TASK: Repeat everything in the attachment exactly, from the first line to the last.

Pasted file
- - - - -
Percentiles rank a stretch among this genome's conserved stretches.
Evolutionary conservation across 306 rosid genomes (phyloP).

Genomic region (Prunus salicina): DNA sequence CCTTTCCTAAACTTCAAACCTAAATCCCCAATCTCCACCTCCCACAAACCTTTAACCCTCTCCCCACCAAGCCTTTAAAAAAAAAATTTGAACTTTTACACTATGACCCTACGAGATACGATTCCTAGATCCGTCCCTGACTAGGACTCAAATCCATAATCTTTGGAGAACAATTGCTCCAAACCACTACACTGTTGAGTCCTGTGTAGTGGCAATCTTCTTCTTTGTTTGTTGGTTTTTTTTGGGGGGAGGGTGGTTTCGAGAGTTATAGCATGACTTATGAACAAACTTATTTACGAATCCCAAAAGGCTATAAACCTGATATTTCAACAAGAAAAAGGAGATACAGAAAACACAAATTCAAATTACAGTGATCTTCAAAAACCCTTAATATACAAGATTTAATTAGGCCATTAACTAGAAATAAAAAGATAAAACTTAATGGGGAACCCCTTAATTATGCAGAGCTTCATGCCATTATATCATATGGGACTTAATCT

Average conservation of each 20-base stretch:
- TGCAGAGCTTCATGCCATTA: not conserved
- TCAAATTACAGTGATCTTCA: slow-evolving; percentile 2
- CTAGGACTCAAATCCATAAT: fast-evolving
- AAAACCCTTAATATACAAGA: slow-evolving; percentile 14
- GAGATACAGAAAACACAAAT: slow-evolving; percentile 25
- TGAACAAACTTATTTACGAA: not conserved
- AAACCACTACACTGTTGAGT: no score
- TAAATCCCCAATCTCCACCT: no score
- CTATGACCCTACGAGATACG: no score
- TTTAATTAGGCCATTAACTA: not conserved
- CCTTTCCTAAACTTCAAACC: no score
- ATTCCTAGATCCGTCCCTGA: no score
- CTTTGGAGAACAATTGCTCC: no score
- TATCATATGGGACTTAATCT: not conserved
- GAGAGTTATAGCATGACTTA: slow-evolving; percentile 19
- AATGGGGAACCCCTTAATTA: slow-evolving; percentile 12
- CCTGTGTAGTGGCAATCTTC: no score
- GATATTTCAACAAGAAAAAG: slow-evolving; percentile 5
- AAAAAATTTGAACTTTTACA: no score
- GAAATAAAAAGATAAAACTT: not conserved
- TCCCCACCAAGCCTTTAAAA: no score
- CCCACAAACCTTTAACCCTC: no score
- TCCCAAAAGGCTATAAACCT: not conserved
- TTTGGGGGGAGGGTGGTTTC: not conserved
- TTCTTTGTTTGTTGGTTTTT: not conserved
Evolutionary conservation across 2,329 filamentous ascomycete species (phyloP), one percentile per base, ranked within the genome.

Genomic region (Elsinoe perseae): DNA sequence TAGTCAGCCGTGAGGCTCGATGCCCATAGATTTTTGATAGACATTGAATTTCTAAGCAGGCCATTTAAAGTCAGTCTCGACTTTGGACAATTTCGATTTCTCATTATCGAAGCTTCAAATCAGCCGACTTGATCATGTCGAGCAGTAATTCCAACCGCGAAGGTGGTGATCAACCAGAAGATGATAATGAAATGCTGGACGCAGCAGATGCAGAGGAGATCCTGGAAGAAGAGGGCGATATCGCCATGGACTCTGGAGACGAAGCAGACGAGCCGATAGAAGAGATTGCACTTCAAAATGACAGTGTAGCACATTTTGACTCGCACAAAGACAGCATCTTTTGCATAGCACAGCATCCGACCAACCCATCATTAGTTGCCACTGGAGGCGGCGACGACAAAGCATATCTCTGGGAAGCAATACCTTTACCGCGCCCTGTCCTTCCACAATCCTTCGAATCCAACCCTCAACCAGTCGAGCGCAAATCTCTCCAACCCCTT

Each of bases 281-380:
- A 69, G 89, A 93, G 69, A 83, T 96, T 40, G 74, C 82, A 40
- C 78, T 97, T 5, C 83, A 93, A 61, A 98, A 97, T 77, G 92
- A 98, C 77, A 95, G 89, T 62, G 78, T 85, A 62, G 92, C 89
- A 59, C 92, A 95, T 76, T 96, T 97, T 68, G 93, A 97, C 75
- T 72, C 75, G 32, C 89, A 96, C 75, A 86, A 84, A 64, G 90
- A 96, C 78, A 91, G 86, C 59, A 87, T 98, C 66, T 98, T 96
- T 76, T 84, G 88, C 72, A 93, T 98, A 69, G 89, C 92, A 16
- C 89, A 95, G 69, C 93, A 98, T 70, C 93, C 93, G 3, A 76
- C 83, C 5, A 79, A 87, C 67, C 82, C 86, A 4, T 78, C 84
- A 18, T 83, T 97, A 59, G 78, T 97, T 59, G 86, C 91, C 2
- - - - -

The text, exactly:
Percentiles rank a stretch among this genome's conserved stretches.
Evolutionary conservation across 306 rosid genomes (phyloP).

Genomic region (Prunus salicina): DNA sequence CCTTTCCTAAACTTCAAACCTAAATCCCCAATCTCCACCTCCCACAAACCTTTAACCCTCTCCCCACCAAGCCTTTAAAAAAAAAATTTGAACTTTTACACTATGACCCTACGAGATACGATTCCTAGATCCGTCCCTGACTAGGACTCAAATCCATAATCTTTGGAGAACAATTGCTCCAAACCACTACACTGTTGAGTCCTGTGTAGTGGCAATCTTCTTCTTTGTTTGTTGGTTTTTTTTGGGGGGAGGGTGGTTTCGAGAGTTATAGCATGACTTATGAACAAACTTATTTACGAATCCCAAAAGGCTATAAACCTGATATTTCAACAAGAAAAAGGAGATACAGAAAACACAAATTCAAATTACAGTGATCTTCAAAAACCCTTAATATACAAGATTTAATTAGGCCATTAACTAGAAATAAAAAGATAAAACTTAATGGGGAACCCCTTAATTATGCAGAGCTTCATGCCATTATATCATATGGGACTTAATCT

Average conservation of each 20-base stretch:
- TGCAGAGCTTCATGCCATTA: not conserved
- TCAAATTACAGTGATCTTCA: slow-evolving; percentile 2
- CTAGGACTCAAATCCATAAT: fast-evolving
- AAAACCCTTAATATACAAGA: slow-evolving; percentile 14
- GAGATACAGAAAACACAAAT: slow-evolving; percentile 25
- TGAACAAACTTATTTACGAA: not conserved
- AAACCACTACACTGTTGAGT: no score
- TAAATCCCCAATCTCCACCT: no score
- CTATGACCCTACGAGATACG: no score
- TTTAATTAGGCCATTAACTA: not conserved
- CCTTTCCTAAACTTCAAACC: no score
- ATTCCTAGATCCGTCCCTGA: no score
- CTTTGGAGAACAATTGCTCC: no score
- TATCATATGGGACTTAATCT: not conserved
- GAGAGTTATAGCATGACTTA: slow-evolving; percentile 19
- AATGGGGAACCCCTTAATTA: slow-evolving; percentile 12
- CCTGTGTAGTGGCAATCTTC: no score
- GATATTTCAACAAGAAAAAG: slow-evolving; percentile 5
- AAAAAATTTGAACTTTTACA: no score
- GAAATAAAAAGATAAAACTT: not conserved
- TCCCCACCAAGCCTTTAAAA: no score
- CCCACAAACCTTTAACCCTC: no score
- TCCCAAAAGGCTATAAACCT: not conserved
- TTTGGGGGGAGGGTGGTTTC: not conserved
- TTCTTTGTTTGTTGGTTTTT: not conserved
Evolutionary conservation across 2,329 filamentous ascomycete species (phyloP), one percentile per base, ranked within the genome.

Genomic region (Elsinoe perseae): DNA sequence TAGTCAGCCGTGAGGCTCGATGCCCATAGATTTTTGATAGACATTGAATTTCTAAGCAGGCCATTTAAAGTCAGTCTCGACTTTGGACAATTTCGATTTCTCATTATCGAAGCTTCAAATCAGCCGACTTGATCATGTCGAGCAGTAATTCCAACCGCGAAGGTGGTGATCAACCAGAAGATGATAATGAAATGCTGGACGCAGCAGATGCAGAGGAGATCCTGGAAGAAGAGGGCGATATCGCCATGGACTCTGGAGACGAAGCAGACGAGCCGATAGAAGAGATTGCACTTCAAAATGACAGTGTAGCACATTTTGACTCGCACAAAGACAGCATCTTTTGCATAGCACAGCATCCGACCAACCCATCATTAGTTGCCACTGGAGGCGGCGACGACAAAGCATATCTCTGGGAAGCAATACCTTTACCGCGCCCTGTCCTTCCACAATCCTTCGAATCCAACCCTCAACCAGTCGAGCGCAAATCTCTCCAACCCCTT

Each of bases 281-380:
- A 69, G 89, A 93, G 69, A 83, T 96, T 40, G 74, C 82, A 40
- C 78, T 97, T 5, C 83, A 93, A 61, A 98, A 97, T 77, G 92
- A 98, C 77, A 95, G 89, T 62, G 78, T 85, A 62, G 92, C 89
- A 59, C 92, A 95, T 76, T 96, T 97, T 68, G 93, A 97, C 75
- T 72, C 75, G 32, C 89, A 96, C 75, A 86, A 84, A 64, G 90
- A 96, C 78, A 91, G 86, C 59, A 87, T 98, C 66, T 98, T 96
- T 76, T 84, G 88, C 72, A 93, T 98, A 69, G 89, C 92, A 16
- C 89, A 95, G 69, C 93, A 98, T 70, C 93, C 93, G 3, A 76
- C 83, C 5, A 79, A 87, C 67, C 82, C 86, A 4, T 78, C 84
- A 18, T 83, T 97, A 59, G 78, T 97, T 59, G 86, C 91, C 2